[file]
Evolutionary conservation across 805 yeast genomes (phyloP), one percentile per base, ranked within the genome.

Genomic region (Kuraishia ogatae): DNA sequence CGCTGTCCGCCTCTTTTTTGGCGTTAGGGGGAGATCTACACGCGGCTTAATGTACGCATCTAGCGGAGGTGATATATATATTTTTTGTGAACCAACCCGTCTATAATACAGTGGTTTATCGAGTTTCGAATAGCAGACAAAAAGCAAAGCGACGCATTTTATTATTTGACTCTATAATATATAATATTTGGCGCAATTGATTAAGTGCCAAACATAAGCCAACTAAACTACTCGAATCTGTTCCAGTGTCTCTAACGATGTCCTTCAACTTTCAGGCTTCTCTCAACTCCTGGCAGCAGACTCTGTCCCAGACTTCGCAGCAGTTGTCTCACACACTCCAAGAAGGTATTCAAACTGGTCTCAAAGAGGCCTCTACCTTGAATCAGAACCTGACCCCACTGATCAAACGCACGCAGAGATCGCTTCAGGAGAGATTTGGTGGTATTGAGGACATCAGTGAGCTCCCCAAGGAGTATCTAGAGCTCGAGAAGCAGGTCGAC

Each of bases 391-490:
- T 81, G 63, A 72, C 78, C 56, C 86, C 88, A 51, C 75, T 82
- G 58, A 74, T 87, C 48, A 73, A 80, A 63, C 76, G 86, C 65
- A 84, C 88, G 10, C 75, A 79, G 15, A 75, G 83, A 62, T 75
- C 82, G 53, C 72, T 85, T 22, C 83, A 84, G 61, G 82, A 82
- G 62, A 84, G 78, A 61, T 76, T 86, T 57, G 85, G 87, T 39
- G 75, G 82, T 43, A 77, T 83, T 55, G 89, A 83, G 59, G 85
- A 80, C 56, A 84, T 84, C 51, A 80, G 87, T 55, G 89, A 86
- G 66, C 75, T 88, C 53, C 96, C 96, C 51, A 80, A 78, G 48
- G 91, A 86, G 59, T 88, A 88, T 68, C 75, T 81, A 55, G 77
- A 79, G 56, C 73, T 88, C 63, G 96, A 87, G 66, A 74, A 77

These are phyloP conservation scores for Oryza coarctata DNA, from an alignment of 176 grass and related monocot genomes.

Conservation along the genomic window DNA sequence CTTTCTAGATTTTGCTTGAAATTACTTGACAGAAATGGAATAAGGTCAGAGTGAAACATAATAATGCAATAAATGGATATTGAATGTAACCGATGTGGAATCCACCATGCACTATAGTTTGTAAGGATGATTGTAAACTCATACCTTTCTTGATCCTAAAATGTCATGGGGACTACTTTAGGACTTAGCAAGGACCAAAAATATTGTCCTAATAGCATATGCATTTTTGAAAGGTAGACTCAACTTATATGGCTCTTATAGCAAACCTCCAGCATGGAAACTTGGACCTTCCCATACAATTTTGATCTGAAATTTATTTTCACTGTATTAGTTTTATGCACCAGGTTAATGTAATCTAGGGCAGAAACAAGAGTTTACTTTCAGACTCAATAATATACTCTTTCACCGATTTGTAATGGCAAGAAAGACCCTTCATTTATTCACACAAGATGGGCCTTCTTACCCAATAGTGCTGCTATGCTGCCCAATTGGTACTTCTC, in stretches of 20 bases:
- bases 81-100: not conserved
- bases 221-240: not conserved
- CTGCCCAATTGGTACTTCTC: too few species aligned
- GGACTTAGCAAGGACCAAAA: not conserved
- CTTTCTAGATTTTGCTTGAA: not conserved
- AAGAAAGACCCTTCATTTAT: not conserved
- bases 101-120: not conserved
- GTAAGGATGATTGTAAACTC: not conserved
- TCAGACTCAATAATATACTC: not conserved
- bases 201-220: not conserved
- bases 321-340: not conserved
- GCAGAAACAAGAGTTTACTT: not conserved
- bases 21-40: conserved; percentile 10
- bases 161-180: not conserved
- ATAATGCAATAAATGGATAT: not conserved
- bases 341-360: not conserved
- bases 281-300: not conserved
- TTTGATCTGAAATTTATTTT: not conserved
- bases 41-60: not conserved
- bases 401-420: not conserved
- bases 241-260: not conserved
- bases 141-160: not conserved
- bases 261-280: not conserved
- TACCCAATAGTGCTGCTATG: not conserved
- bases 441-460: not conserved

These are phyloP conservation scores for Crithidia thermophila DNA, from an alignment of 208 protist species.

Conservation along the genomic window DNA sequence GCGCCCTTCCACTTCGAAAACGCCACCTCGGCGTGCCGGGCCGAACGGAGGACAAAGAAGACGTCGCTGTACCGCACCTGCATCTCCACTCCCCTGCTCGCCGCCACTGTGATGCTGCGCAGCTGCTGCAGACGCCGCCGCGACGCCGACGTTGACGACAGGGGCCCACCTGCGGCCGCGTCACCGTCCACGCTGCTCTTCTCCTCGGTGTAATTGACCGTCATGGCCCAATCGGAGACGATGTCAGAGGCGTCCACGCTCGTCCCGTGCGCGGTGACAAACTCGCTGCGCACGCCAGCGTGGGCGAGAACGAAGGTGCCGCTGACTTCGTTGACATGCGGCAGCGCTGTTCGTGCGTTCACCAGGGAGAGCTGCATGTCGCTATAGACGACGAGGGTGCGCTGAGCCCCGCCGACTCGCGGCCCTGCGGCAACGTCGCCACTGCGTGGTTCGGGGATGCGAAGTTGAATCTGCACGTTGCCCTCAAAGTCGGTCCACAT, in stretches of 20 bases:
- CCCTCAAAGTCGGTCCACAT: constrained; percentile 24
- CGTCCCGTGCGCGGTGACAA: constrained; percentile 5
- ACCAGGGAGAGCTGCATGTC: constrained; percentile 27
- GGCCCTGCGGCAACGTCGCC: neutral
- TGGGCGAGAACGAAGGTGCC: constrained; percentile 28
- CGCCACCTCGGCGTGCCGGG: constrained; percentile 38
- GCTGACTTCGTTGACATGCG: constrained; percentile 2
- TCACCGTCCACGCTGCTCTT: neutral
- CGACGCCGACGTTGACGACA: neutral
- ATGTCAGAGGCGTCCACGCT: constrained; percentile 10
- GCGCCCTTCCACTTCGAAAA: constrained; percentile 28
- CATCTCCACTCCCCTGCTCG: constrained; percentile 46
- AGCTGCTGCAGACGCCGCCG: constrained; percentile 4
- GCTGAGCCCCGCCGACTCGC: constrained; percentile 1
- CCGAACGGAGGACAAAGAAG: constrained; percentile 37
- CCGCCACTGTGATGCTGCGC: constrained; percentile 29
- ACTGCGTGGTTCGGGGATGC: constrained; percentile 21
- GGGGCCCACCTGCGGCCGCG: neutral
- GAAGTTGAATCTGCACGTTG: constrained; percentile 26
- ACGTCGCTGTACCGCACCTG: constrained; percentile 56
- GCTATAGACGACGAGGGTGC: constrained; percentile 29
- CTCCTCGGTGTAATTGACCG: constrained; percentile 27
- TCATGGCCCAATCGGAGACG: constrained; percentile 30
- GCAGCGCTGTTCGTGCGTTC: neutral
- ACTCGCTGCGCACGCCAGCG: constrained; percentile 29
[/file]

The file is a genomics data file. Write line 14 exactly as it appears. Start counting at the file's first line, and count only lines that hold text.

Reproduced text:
These are phyloP conservation scores for Oryza coarctata DNA, from an alignment of 176 grass and related monocot genomes.